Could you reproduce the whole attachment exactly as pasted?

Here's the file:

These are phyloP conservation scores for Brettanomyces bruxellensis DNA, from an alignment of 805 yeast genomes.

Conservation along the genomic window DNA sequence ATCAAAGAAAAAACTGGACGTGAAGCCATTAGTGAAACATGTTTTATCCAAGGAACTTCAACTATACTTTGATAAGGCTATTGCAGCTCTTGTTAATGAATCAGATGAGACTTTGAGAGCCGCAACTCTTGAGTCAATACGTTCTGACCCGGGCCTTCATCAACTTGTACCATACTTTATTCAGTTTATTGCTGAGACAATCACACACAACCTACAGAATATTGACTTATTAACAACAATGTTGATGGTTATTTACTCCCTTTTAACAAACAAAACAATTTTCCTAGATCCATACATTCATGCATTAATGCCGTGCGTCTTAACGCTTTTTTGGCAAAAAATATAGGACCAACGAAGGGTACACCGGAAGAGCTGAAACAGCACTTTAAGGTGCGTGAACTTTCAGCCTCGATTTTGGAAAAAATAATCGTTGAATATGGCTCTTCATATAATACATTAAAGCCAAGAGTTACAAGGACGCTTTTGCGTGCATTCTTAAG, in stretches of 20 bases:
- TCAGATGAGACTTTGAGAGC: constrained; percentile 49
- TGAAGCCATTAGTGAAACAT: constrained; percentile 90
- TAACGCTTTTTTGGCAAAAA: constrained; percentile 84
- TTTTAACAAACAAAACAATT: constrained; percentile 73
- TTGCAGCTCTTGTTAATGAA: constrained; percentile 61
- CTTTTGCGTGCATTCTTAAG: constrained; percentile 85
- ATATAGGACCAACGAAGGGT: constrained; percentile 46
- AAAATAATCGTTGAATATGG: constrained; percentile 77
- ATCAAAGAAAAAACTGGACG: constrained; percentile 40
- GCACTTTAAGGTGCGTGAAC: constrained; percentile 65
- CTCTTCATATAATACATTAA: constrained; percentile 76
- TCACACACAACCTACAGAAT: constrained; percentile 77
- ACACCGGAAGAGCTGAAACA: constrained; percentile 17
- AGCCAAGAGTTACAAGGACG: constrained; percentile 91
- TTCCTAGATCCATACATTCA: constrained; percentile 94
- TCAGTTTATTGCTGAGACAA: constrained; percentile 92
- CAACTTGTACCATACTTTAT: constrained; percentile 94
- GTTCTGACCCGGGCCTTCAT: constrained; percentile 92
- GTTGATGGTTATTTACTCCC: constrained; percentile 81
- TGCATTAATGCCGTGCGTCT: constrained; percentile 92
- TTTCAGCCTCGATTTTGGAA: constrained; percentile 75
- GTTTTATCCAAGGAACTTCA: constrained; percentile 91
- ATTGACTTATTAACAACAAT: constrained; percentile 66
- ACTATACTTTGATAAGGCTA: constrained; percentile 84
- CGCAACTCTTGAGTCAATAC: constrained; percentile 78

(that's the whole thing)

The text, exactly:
These are phyloP conservation scores for Brettanomyces bruxellensis DNA, from an alignment of 805 yeast genomes.

Conservation along the genomic window DNA sequence ATCAAAGAAAAAACTGGACGTGAAGCCATTAGTGAAACATGTTTTATCCAAGGAACTTCAACTATACTTTGATAAGGCTATTGCAGCTCTTGTTAATGAATCAGATGAGACTTTGAGAGCCGCAACTCTTGAGTCAATACGTTCTGACCCGGGCCTTCATCAACTTGTACCATACTTTATTCAGTTTATTGCTGAGACAATCACACACAACCTACAGAATATTGACTTATTAACAACAATGTTGATGGTTATTTACTCCCTTTTAACAAACAAAACAATTTTCCTAGATCCATACATTCATGCATTAATGCCGTGCGTCTTAACGCTTTTTTGGCAAAAAATATAGGACCAACGAAGGGTACACCGGAAGAGCTGAAACAGCACTTTAAGGTGCGTGAACTTTCAGCCTCGATTTTGGAAAAAATAATCGTTGAATATGGCTCTTCATATAATACATTAAAGCCAAGAGTTACAAGGACGCTTTTGCGTGCATTCTTAAG, in stretches of 20 bases:
- TCAGATGAGACTTTGAGAGC: constrained; percentile 49
- TGAAGCCATTAGTGAAACAT: constrained; percentile 90
- TAACGCTTTTTTGGCAAAAA: constrained; percentile 84
- TTTTAACAAACAAAACAATT: constrained; percentile 73
- TTGCAGCTCTTGTTAATGAA: constrained; percentile 61
- CTTTTGCGTGCATTCTTAAG: constrained; percentile 85
- ATATAGGACCAACGAAGGGT: constrained; percentile 46
- AAAATAATCGTTGAATATGG: constrained; percentile 77
- ATCAAAGAAAAAACTGGACG: constrained; percentile 40
- GCACTTTAAGGTGCGTGAAC: constrained; percentile 65
- CTCTTCATATAATACATTAA: constrained; percentile 76
- TCACACACAACCTACAGAAT: constrained; percentile 77
- ACACCGGAAGAGCTGAAACA: constrained; percentile 17
- AGCCAAGAGTTACAAGGACG: constrained; percentile 91
- TTCCTAGATCCATACATTCA: constrained; percentile 94
- TCAGTTTATTGCTGAGACAA: constrained; percentile 92
- CAACTTGTACCATACTTTAT: constrained; percentile 94
- GTTCTGACCCGGGCCTTCAT: constrained; percentile 92
- GTTGATGGTTATTTACTCCC: constrained; percentile 81
- TGCATTAATGCCGTGCGTCT: constrained; percentile 92
- TTTCAGCCTCGATTTTGGAA: constrained; percentile 75
- GTTTTATCCAAGGAACTTCA: constrained; percentile 91
- ATTGACTTATTAACAACAAT: constrained; percentile 66
- ACTATACTTTGATAAGGCTA: constrained; percentile 84
- CGCAACTCTTGAGTCAATAC: constrained; percentile 78